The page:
Prague’s gritty suburb of Zizkov lies to the east of the city center and is best-known as being home to the bizarre Television Tower (Tower Park Prague), much hated when it was completed in 1992 but now regarded with affection by local residents.
Hilly Zizkov itself had its origins as a blue-collar area of the city, built in the 19th century for the workers who stoked Prague’s industrial boom. Under Soviet rule, the district became a Communist stronghold nicknamed ‘Red Zizkov’, and today it is a Bohemian district with a reputation for underground drinking dens, grungy pubs and a subversive nightlife along Borivojova, the perfect spot for pub crawls.
Thanks to its reasonable property rentals, a young and innovative workforce has started to move into Zizkov, bringing with it new hi-tech industries and a burgeoning bar and multicultural restaurant scene. There’s a farmers’ market at Jiriho z Podebrad from Wednesday through Friday, and funky art galleries are springing up in the laid-back, cobbled streets. As well as Olšanské cemetery — the biggest in Prague — the New Jewish Cemetery, the burial place of author Franz Kafka, is also found in Zizkov, along with the National Monument and the Czech Army Museum.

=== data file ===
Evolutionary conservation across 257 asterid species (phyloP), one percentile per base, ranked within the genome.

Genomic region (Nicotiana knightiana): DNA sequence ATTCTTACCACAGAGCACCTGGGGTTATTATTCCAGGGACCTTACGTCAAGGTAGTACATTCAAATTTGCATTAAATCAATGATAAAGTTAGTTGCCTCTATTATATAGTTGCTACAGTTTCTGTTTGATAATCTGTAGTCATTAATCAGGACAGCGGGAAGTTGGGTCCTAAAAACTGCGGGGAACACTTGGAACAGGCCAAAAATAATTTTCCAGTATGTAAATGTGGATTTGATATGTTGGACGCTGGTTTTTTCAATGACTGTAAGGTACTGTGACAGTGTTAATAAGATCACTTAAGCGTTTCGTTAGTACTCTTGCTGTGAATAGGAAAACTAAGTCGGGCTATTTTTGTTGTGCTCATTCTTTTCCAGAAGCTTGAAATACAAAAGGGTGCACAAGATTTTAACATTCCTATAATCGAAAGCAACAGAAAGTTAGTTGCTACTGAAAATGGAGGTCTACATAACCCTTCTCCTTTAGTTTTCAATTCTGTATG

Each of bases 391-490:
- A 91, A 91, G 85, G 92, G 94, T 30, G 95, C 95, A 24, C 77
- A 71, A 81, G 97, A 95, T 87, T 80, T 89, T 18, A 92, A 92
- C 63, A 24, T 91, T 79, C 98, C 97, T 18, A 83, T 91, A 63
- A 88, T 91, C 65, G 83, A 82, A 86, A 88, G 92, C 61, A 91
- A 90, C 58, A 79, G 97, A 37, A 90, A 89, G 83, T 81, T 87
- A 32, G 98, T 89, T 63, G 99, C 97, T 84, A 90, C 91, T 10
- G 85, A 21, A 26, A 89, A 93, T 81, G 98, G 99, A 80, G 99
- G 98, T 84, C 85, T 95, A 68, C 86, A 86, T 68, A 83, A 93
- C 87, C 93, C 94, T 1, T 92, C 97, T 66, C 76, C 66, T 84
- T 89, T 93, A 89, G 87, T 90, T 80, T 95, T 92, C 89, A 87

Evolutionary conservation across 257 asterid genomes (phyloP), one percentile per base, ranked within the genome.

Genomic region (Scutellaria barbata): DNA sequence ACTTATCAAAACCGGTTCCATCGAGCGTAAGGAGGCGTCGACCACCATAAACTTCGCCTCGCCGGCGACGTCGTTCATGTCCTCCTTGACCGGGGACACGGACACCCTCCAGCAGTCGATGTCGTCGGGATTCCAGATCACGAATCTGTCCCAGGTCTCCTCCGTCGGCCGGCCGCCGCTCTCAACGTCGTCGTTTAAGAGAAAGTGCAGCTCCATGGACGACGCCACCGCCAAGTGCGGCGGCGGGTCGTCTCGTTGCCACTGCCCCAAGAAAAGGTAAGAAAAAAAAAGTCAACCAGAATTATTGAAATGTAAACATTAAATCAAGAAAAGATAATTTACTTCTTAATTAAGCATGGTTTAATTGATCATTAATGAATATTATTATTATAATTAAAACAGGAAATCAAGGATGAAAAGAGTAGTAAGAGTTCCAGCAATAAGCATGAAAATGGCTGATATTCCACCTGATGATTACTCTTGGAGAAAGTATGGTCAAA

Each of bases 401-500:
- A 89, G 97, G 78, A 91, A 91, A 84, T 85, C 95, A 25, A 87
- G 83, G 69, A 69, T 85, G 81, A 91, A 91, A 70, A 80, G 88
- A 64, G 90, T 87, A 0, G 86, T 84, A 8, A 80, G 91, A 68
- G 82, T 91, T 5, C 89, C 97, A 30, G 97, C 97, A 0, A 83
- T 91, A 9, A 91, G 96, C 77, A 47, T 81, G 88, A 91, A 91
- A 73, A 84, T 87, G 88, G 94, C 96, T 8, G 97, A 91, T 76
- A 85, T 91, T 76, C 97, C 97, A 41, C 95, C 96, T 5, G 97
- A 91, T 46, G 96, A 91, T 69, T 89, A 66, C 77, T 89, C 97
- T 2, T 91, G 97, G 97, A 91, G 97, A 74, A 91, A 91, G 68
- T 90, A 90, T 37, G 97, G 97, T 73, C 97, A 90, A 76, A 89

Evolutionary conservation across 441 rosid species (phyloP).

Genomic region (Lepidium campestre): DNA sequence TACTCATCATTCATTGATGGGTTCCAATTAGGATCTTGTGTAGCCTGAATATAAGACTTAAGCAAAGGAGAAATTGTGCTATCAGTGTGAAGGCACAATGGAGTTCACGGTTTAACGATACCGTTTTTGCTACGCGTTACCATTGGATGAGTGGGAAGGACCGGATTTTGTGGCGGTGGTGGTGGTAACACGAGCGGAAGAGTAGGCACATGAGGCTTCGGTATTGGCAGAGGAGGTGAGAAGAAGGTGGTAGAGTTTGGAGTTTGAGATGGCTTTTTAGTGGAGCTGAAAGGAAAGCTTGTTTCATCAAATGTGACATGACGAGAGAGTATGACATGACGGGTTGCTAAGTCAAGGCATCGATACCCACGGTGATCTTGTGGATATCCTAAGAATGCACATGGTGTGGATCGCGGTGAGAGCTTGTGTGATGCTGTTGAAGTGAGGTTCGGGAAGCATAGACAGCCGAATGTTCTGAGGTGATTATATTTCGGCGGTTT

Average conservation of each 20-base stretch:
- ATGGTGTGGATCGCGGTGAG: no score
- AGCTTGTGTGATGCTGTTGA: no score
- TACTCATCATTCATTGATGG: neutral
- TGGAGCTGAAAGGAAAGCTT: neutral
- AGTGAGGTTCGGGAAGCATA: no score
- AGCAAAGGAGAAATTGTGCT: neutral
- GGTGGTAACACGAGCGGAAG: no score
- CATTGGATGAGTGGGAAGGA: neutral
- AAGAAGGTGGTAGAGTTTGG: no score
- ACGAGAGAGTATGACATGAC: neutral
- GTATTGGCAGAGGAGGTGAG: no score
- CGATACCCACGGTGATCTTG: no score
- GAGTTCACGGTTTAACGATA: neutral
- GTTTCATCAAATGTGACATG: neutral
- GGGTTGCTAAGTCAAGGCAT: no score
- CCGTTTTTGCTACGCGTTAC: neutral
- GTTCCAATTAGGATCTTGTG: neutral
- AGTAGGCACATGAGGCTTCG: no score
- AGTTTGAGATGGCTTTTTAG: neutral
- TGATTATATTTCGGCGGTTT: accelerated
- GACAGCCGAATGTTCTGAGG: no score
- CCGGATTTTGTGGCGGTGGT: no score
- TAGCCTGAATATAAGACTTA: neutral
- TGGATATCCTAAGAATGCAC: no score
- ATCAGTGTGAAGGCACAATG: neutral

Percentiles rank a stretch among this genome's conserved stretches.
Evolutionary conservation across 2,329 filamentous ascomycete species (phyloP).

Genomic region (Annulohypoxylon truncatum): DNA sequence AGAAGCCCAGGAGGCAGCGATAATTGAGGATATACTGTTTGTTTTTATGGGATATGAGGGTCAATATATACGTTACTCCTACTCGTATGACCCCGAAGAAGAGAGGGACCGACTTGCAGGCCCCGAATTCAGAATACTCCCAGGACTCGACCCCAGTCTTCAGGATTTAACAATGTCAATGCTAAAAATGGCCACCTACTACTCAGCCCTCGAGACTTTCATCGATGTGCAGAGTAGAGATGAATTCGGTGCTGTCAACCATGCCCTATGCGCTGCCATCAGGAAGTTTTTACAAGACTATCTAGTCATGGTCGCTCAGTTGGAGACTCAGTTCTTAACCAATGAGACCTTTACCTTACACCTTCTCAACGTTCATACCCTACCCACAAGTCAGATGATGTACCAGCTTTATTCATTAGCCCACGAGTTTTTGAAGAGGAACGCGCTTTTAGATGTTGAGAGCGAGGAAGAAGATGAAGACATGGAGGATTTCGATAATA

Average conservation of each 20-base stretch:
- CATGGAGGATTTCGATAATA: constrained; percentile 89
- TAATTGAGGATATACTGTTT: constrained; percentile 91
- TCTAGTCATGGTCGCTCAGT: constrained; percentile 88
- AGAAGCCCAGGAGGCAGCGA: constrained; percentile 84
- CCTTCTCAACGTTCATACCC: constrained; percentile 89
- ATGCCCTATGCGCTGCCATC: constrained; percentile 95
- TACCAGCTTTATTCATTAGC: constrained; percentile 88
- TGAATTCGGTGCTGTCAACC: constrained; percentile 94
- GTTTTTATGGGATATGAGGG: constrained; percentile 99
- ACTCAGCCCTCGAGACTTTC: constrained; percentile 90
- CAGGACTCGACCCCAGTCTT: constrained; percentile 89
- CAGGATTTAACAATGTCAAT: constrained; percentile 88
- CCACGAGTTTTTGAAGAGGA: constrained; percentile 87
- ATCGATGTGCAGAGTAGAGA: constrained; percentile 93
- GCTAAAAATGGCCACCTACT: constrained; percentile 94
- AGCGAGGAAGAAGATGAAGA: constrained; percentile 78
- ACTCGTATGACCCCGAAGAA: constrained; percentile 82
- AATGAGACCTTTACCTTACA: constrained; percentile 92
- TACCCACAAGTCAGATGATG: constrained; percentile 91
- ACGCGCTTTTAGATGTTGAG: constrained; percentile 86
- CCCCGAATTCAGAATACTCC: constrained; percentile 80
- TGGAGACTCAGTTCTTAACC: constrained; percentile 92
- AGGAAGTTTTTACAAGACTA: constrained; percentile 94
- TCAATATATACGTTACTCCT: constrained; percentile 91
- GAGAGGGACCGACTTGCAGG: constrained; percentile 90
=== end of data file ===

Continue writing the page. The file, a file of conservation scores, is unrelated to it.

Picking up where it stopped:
Prague 3. Metro Line A to Jiriho z Podebrad.